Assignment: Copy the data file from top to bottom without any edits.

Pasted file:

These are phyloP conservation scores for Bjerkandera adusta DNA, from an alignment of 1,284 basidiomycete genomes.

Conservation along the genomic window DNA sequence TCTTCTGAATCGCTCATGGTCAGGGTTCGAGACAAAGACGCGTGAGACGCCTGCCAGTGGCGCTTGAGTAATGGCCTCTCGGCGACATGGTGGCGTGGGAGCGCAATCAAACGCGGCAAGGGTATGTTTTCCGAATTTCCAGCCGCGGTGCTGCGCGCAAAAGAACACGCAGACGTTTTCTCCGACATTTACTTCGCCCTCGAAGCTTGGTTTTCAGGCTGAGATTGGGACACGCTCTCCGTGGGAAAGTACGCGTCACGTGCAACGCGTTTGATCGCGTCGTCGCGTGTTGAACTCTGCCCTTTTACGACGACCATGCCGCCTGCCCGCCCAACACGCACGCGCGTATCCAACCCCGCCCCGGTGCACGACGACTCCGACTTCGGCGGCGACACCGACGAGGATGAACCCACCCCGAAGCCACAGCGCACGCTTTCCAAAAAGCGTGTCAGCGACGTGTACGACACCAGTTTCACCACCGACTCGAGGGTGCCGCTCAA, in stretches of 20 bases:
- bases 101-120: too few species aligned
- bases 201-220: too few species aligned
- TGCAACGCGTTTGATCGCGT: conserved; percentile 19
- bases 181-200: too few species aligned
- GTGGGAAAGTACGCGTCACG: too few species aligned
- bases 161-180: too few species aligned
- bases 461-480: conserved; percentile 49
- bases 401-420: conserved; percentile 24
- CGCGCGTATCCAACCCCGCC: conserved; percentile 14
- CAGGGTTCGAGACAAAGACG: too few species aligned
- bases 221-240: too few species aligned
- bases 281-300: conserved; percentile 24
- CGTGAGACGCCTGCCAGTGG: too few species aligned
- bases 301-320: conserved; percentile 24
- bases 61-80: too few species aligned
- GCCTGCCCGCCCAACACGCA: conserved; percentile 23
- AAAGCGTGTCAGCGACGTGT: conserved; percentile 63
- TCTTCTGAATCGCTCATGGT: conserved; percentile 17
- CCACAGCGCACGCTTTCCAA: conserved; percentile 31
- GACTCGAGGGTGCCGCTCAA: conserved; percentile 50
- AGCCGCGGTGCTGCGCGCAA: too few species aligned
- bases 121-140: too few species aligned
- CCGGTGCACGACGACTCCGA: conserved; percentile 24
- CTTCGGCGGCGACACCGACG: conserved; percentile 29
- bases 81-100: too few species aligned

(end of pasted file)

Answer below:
These are phyloP conservation scores for Bjerkandera adusta DNA, from an alignment of 1,284 basidiomycete genomes.

Conservation along the genomic window DNA sequence TCTTCTGAATCGCTCATGGTCAGGGTTCGAGACAAAGACGCGTGAGACGCCTGCCAGTGGCGCTTGAGTAATGGCCTCTCGGCGACATGGTGGCGTGGGAGCGCAATCAAACGCGGCAAGGGTATGTTTTCCGAATTTCCAGCCGCGGTGCTGCGCGCAAAAGAACACGCAGACGTTTTCTCCGACATTTACTTCGCCCTCGAAGCTTGGTTTTCAGGCTGAGATTGGGACACGCTCTCCGTGGGAAAGTACGCGTCACGTGCAACGCGTTTGATCGCGTCGTCGCGTGTTGAACTCTGCCCTTTTACGACGACCATGCCGCCTGCCCGCCCAACACGCACGCGCGTATCCAACCCCGCCCCGGTGCACGACGACTCCGACTTCGGCGGCGACACCGACGAGGATGAACCCACCCCGAAGCCACAGCGCACGCTTTCCAAAAAGCGTGTCAGCGACGTGTACGACACCAGTTTCACCACCGACTCGAGGGTGCCGCTCAA, in stretches of 20 bases:
- bases 101-120: too few species aligned
- bases 201-220: too few species aligned
- TGCAACGCGTTTGATCGCGT: conserved; percentile 19
- bases 181-200: too few species aligned
- GTGGGAAAGTACGCGTCACG: too few species aligned
- bases 161-180: too few species aligned
- bases 461-480: conserved; percentile 49
- bases 401-420: conserved; percentile 24
- CGCGCGTATCCAACCCCGCC: conserved; percentile 14
- CAGGGTTCGAGACAAAGACG: too few species aligned
- bases 221-240: too few species aligned
- bases 281-300: conserved; percentile 24
- CGTGAGACGCCTGCCAGTGG: too few species aligned
- bases 301-320: conserved; percentile 24
- bases 61-80: too few species aligned
- GCCTGCCCGCCCAACACGCA: conserved; percentile 23
- AAAGCGTGTCAGCGACGTGT: conserved; percentile 63
- TCTTCTGAATCGCTCATGGT: conserved; percentile 17
- CCACAGCGCACGCTTTCCAA: conserved; percentile 31
- GACTCGAGGGTGCCGCTCAA: conserved; percentile 50
- AGCCGCGGTGCTGCGCGCAA: too few species aligned
- bases 121-140: too few species aligned
- CCGGTGCACGACGACTCCGA: conserved; percentile 24
- CTTCGGCGGCGACACCGACG: conserved; percentile 29
- bases 81-100: too few species aligned